Kohut, a native of Holbrook, N.Y., had been a volunteer at the Guide Dog Foundation on Long Island as a high school student, and Landry, of Vernon, Conn., said she had always wanted to raise a guide dog, “but I wasn’t allowed to because my mom thought I’d get too attached to it,” she said.
Now they’re getting their chance. The two students formed the Puppy Raisers club at URI, and, along with students Katie LaBlue, Sarah Appleton and Jenna Beauchemin, became certified through the non-profit Guiding Eyes for the Blind to train dogs to become guide dogs. Now four yellow Labrador retrievers spend all day every day with the students as part of their training.
“The dogs come to school with us, we take them to class if the teacher allows, and we have a home base on campus where the dogs can stay if they aren’t allowed in a lab or other class,” said Landry, a junior in the pre-veterinary science program whose dog is named Katie.
The dogs are almost never alone, since most of the more than 40 other members of the Puppy Raisers – many of whom are in the process of becoming certified to train guide dogs – are happy to serve as sitters or walk them around campus.
The dogs and their trainers attend a formal class twice a month in Ledyard, Conn., with others in the area raising guide dogs. And every Thursday they gather for meetings of the Puppy Raisers in a classroom at URI for what they call “a mini puppy class.”
The dogs are trained to be comfortable in all kinds of settings and situations and to be responsive to their master regardless of whatever distractions they may face. “Our job is to socialize them, to expose them to a variety of situations, and to teach them to be confident in all different scenarios,” said Landry.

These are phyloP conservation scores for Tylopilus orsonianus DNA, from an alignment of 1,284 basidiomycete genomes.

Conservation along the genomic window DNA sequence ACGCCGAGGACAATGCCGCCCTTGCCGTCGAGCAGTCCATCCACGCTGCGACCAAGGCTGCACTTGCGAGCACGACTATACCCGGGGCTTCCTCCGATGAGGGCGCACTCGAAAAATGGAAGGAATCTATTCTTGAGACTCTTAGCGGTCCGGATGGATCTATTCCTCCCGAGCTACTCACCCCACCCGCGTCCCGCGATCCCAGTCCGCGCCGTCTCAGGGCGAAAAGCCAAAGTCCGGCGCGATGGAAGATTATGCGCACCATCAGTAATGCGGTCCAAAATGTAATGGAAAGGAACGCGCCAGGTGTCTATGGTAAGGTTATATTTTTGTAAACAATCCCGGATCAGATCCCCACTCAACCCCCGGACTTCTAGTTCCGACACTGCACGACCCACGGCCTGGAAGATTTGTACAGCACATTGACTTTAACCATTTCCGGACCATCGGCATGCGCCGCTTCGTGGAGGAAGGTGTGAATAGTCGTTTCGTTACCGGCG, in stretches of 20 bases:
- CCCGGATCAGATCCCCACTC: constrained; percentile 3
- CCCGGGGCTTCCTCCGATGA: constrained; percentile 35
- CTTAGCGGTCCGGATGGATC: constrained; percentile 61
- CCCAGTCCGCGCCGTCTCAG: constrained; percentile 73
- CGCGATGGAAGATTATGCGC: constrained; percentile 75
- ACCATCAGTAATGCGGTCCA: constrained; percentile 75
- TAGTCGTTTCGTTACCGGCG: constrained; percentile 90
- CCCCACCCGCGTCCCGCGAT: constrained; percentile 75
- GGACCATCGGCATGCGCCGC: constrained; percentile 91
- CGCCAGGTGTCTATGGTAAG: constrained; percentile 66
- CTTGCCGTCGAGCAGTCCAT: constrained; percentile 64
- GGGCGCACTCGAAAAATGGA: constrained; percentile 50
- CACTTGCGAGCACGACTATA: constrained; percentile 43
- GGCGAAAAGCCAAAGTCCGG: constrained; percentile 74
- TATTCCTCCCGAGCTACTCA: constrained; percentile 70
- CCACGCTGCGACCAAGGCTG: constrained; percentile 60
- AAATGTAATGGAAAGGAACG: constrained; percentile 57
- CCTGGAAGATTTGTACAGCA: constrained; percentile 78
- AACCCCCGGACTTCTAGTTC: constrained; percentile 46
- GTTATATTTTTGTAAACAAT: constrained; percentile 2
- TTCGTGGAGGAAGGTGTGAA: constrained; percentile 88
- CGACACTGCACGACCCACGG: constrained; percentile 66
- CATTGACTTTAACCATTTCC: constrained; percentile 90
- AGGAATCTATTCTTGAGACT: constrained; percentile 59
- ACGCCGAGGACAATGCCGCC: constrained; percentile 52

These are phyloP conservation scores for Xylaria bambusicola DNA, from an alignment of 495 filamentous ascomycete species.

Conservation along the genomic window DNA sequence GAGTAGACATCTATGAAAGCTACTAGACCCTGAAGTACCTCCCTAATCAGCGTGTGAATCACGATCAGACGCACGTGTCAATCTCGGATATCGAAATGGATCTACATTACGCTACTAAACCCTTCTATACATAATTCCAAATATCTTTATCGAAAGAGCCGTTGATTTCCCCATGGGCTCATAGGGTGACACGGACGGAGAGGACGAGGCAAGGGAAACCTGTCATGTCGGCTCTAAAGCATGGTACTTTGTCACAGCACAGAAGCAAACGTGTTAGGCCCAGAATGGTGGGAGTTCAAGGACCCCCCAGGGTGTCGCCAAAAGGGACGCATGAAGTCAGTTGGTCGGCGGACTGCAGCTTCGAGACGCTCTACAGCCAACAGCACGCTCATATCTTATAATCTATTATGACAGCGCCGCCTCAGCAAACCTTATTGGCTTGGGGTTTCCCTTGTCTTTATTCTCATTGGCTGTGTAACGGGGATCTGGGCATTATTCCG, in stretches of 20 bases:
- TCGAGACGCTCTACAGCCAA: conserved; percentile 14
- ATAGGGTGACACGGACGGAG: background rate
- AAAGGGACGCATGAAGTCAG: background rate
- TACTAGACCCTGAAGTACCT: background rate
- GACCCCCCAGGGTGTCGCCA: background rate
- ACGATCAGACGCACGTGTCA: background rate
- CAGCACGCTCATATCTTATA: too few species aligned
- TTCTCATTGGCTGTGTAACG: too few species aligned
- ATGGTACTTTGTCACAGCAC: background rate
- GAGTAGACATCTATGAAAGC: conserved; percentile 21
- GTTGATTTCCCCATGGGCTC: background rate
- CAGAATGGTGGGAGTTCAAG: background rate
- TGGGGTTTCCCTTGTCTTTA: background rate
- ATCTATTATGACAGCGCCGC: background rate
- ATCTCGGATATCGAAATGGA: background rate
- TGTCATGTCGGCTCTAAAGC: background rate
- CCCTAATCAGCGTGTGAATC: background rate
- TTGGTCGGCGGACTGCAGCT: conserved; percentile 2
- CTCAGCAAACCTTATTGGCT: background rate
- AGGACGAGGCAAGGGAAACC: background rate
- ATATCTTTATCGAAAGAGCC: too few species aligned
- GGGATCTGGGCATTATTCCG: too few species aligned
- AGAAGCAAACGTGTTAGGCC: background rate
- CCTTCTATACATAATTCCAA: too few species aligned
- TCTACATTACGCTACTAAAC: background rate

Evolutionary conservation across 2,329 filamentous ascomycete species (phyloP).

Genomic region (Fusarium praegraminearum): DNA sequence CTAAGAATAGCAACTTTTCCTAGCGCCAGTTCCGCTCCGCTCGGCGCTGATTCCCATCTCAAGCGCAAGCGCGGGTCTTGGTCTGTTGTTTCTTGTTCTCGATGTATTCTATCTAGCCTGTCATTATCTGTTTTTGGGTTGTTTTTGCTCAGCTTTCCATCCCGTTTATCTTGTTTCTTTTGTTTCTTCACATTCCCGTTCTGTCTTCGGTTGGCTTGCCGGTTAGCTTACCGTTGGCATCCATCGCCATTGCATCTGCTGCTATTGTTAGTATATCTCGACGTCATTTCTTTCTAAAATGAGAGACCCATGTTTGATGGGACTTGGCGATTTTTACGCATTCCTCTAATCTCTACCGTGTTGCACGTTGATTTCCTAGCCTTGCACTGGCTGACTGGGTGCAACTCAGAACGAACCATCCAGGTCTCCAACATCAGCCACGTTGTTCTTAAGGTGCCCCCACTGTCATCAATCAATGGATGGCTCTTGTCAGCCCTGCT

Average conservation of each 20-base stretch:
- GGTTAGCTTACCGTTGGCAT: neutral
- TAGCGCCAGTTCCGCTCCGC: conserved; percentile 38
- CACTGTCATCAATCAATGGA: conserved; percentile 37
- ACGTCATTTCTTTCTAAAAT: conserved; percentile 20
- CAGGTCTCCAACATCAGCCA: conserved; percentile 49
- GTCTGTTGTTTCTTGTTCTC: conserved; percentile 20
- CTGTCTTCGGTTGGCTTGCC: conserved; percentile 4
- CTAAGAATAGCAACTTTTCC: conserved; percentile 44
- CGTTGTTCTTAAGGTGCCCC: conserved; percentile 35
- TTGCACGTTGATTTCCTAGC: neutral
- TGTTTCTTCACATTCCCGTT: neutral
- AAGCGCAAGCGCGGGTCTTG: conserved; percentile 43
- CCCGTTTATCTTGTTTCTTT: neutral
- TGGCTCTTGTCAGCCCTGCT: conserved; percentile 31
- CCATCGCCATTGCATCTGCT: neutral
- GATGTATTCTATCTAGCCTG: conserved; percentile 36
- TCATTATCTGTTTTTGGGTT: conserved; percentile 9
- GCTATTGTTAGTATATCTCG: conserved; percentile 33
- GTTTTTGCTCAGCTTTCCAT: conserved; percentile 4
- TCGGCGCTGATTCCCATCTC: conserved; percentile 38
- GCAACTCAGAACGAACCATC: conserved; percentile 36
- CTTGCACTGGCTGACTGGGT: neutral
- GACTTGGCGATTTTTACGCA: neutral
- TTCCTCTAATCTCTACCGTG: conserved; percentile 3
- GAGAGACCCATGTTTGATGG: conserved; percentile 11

The students said the blowing autumn leaves are a distraction that the dogs must be trained to ignore, and they recently took the dogs to the Kingston train station to become acclimated to the sounds and activities of that setting.
“At one of our meetings we put on blindfolds and had someone lead the dog while we held the leash to get an appreciation for what the dogs will be doing one day,” said Kohut, whose dog is named Tessi. “It was an eye-opening experience for all of us. To feel your dog have total control over where you’re going is something you’re not used to. You really have to trust them.”
After about 18 months of training, the dogs complete a test that determines their future career. Some will become guide dogs, while others become breeders of future guide dogs or continue their training to work with police to be drug detectors or serve in a “healing autism” program.
“The dogs decide what career they want to choose,” said Kohut, a junior wildlife conservation biology major. “The people at Guiding Eyes for the Blind read their body language and determine their career based on how they react to different situations.”
Kohut and Landry agree that it is difficult to see a dog they have become attached to graduate and be placed elsewhere. But that’s exactly what the animals are being trained for.
“You know the dogs aren’t yours from the day you get them, so you see them in a different way. After watching a dog be placed with a blind person, I couldn’t wait to get my own dog and see it graduate,” said Kohut. “It’s not going to be easy to give up that dog, but you know they have a bigger purpose in life, that they’re going to completely change someone’s life for the better, and that’s personally rewarding.”
URI students raising guide dogs for the blind are (back row, l-r) Caitlyn Landry with dog Katie and Katie LaBlue with Pogo; (front row, l-r) Jenna Beauchmin, Kaitlin Kohut with Tessi, and Sarah Appleton with Romeo.
Kaitlin Kohut (right) leads her dog Tessi during a training session at URI.
Photos by Nora Lewis